Syria; Rockets and Enemies and Playgrounds and Friends
2 December 2023
Rockets came screaming in, impacting all around us in Deir ez-Zor, northeast Syria. Iranian militias were firing at the Syrian Democratic Forces (SDF), American forces, and us, as they promised they would. We had all come out of the buildings at an SDF position during the first strikes, and were now on the ground against a wall ready to help any wounded with our ambulance and medical bags prepped. We were also praying. 30 rockets later, after shrapnel had been flying all around us, we thanked God that no one was wounded in that particular attack at this base. However, three Americans had been wounded at their base in a different area, totaling over 50 Americans wounded in the last month from Iranian militia attacks.
This was just one night, and the next night was similar. Rockets were launched again, but this time the Americans, who were about a kilometer away, fired back with their own systems and airstrikes which came in along the border in Iraq and across the Euphrates River, an Iranian supported area, to hit targets. The rocketing and missiles have escalated, especially since the Israeli incursion into Gaza. There have always been attacks and threats by Iranian militias from Iraq and in Syria against American and Kurdish forces. However, after the U.S. public support for Israel, these militias were energized even more. They promised to attack, which they did and they still are, every single day. As one Kurdish leader told us, “The Iranians are fighting in wars all over, but they don’t use their own soldiers. They attack and destroy using proxy forces in Iraq, Syria, Gaza, and Yemen.” The Iranian government also provides military support to the dictators in Burma as they kill their own people, as well as the Russian military as they kill Ukrainians.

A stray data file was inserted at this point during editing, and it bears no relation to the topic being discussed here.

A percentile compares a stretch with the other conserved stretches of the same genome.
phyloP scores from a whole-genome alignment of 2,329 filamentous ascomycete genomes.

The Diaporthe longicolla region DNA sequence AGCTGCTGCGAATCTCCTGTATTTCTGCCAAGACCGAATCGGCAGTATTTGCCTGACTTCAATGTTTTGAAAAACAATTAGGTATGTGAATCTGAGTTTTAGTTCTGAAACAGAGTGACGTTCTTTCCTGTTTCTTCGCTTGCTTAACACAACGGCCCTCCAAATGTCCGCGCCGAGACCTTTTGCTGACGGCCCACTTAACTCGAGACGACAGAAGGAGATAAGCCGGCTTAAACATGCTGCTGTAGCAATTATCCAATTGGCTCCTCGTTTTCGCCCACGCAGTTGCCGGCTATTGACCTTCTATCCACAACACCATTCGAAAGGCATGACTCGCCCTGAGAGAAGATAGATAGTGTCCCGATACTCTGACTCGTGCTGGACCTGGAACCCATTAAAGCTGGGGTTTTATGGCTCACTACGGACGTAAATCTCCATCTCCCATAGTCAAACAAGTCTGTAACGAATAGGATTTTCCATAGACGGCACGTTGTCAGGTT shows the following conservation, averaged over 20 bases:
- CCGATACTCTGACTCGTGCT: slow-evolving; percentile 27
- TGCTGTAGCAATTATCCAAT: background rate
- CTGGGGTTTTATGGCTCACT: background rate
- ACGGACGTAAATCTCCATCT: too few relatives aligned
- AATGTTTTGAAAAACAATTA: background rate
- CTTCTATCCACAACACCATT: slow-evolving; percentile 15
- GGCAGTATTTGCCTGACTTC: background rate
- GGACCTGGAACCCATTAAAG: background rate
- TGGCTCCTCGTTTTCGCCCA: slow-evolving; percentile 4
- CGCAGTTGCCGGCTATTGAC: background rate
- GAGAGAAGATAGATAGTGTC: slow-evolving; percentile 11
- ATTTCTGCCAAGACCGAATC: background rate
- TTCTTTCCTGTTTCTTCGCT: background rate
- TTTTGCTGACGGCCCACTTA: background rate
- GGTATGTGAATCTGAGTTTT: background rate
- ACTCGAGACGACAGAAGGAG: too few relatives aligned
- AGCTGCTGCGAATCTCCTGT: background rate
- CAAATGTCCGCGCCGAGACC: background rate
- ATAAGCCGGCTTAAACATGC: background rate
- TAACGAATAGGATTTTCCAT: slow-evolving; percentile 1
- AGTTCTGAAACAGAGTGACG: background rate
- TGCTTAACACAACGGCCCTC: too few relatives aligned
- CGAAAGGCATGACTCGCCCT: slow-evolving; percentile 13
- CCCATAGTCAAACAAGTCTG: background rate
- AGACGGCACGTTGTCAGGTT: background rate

There have been rocket attacks against American bases in Syria as well as some in Iraq, including the International Airport in Erbil, Kurdistan, and northern Iraq. Usually, we are not anywhere near American forces, as we have a different mission and are not partnering together. However, sometimes we are, and we are often with the SDF. This is because the SDF has control over this area and we need their permission to have the access to help. In this area, we help Kurds, Arabs, Christians and everyone we can and we are very grateful that the Kurdish Regional Government back in Kurdistan, Iraq, allows us to come to help and we are grateful for the SDF for the same help here.
Since the beginning of the attacks by ISIS here in Syria and in Iraq, we have been invited and have felt God call us to come to stand with these people and share His love. In particular, in Deir ez-Zor, along the Euphrates River in the eastern part of Syria, there is a village called Bagouz, which was the last stronghold of ISIS, where the most hardcore and extreme still-living members of ISIS congregated in 2019. Bagouz is on the Euphrates River, right where it empties from Syria into Iraq. ISIS was surrounded there by the SDF, who also had coalition air support, and were pounded into submission.
We were there back in 2019 to give help, hope, and love in Jesus’ name, even to our enemies, ISIS. We have lost team members to ISIS and many friends and some of us have been wounded by them, and so this seemed like a very strange situation to be trying to help ISIS as they fled. There is a verse in the Bible about taking care of your enemies, and by doing so, you put burning coals on their head. We experienced that as we gave food, water, and medical care to ISIS members. Many of them cringed with shame that we, their enemies, were helping them. But some also burst into tears when we prayed with them. For us, it was healing amidst all the evil we had seen. The ISIS members who we were helping were mostly women and children who came out in surrender. There were a few men as well, and we had an opportunity to share the love of Jesus with many of them. We were able to feed 25,000 of the 35,000 that came out between the end of January and the final fall of Bagouz in March. We treated 4,000 wounded. There were children with amputated legs from air strikes. There were children who were shot, by ISIS themselves, as they tried to flee. There were some caught in the crossfire between SDF and ISIS. There were victims of burns, gunshots and bombings. It was a disaster. But we were able to help save lives, provide some healing, and give love. Most of the ISIS women still threatened us and hated us. But about one in 10 would say thank you. And some of those, when we prayed with them, began to cry and said they were sorry.